So, if the choice is between chlorine and bromine and a person is concerned about health effects, then chlorine would be the better choice.
Perhaps one big selling point of bromine is that after it is used up in the various chemical reactions it performs, it can be regenerated with an oxidizing agent. When either chlorine or bromine react with the contaminants in a pool, chloride or bromide ions are formed. But bromide ions are easily oxidized back to hypobromous acid with the simple addition of chlorine, potassium monopersulfate, or ozone. For chloride ions to regenerate back to hypochlorous acid, a salt water chlorine generator is needed.
At the end of the day, the main reason to use bromine in spa applications has to do with convenience. Just as using trichlor tabs for swimming pools simplifies water maintenance, it is easy to use bromine tabs to maintain a sanitation residual.
Trichlor tabs dissolve slowly in swimming pool water, but rather quickly in hot water, and trichlor is also very acidic, which can be extremely corrosive to the spa’s surfaces and equipment.
But bromine tabs dissolve slowly, and after bromine has performed its oxidation duties, can be very simply and automatically regenerated.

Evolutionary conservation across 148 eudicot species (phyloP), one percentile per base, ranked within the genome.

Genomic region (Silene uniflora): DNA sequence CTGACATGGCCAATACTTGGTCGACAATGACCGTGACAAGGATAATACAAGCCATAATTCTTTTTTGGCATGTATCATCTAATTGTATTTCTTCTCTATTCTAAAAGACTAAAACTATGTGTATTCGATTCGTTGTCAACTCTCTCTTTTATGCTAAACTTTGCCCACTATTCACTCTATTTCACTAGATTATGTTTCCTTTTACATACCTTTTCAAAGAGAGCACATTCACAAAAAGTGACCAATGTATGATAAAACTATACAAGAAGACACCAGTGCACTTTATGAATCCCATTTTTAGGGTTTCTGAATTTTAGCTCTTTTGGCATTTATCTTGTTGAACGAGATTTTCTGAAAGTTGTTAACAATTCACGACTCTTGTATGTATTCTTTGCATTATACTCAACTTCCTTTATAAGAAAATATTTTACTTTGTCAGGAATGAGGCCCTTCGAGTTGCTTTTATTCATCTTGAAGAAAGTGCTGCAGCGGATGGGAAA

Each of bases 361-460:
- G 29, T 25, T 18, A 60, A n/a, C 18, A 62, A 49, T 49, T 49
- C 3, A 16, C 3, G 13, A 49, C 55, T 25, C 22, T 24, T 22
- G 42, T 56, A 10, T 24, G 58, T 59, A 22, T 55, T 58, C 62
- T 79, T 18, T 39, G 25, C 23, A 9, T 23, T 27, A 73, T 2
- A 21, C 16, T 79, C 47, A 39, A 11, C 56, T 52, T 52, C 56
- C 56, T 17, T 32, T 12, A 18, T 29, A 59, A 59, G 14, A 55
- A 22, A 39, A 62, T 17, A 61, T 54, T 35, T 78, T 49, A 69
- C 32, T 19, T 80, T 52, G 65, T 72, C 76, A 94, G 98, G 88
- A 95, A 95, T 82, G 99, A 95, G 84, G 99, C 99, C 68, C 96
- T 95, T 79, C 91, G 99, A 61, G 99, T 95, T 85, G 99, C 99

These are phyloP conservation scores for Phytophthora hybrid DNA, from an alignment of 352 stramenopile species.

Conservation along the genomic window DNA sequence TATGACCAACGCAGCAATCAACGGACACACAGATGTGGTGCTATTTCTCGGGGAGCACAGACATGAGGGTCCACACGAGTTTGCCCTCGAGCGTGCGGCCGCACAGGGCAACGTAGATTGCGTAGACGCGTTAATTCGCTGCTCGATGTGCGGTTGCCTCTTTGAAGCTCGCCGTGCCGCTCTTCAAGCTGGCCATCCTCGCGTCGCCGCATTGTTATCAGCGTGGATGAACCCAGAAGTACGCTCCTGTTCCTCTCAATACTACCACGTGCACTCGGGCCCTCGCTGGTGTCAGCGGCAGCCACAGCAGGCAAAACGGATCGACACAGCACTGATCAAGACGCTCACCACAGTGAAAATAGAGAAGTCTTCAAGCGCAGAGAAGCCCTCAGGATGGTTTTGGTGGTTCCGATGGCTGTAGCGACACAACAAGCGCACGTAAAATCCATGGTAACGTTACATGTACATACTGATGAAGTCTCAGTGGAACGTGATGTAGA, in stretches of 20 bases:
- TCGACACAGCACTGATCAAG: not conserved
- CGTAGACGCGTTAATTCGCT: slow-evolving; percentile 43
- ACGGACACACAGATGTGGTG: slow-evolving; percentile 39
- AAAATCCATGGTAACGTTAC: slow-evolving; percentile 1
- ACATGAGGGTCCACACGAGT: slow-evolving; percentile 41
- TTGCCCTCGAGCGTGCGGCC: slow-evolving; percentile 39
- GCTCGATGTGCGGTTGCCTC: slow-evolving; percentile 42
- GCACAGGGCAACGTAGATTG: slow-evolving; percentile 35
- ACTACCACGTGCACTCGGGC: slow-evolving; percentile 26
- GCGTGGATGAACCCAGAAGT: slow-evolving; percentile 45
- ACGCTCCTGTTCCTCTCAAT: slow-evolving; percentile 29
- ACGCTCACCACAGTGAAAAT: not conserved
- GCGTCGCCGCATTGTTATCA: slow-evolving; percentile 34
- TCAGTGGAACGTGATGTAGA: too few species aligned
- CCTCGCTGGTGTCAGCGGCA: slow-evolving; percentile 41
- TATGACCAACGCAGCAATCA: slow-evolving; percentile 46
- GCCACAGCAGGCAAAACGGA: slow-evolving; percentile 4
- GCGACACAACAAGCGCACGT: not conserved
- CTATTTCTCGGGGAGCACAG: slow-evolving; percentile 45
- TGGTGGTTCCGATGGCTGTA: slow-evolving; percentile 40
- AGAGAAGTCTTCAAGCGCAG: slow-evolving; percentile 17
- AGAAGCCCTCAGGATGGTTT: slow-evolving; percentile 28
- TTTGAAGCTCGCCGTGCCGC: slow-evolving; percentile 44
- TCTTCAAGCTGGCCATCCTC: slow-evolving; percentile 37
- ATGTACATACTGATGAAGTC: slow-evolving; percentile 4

For those considering switching to bromine for spa use, there are two different ways that it can be administered to the water.
One way is to add bromine tablets in floating feeder or some other feeder system. The tablets contain a mixed bromine sanitation compound, bromo-chloro-dimethyl-hydantoin (BCDMH) that provides a continuous bromine residual for extended times.
The bromine should be maintained to between 2-4 ppm, and it’s a good idea to shock the water after each bather use. Users should be aware that this tablet dissolves faster at elevated temperatures, which can be a problem for spas. Therefore, use a spa bromine feeder to avoid overbromination.
Another way to administer bromine is to add sodium bromide on a weekly basis. Alone, this compound does nothing at all. When sanitation and oxidation is required, an oxidizer is added, which oxidizes the bromide ion to hypobromous acid.
Some people use chlorine as the oxidizer. Others, preferring a non-chlorine spa, use potassium monopersulfate, potassium peroxymonopersulfate, or ozone as the oxidizer.
The shock is added only after bathers have used the spa. After bathers exit the spa, they administer the required dose and put the cover in place. Those endorsing this method enjoy the fact that bathers are not exposed to any sanitizer while in the spa.
To use this method, an initial sodium salt solution is added to the water after the spa has been filled. The filtration system is used to mix the salt. Two ounces of a non-chlorine shock oxidizer is used for every 250 gallons of water.
After this point, the non-chlorine shock oxidizer is added after bather use. Once a week, one ounce of sodium bromide salt solution is added for every 250 gallons of spa water.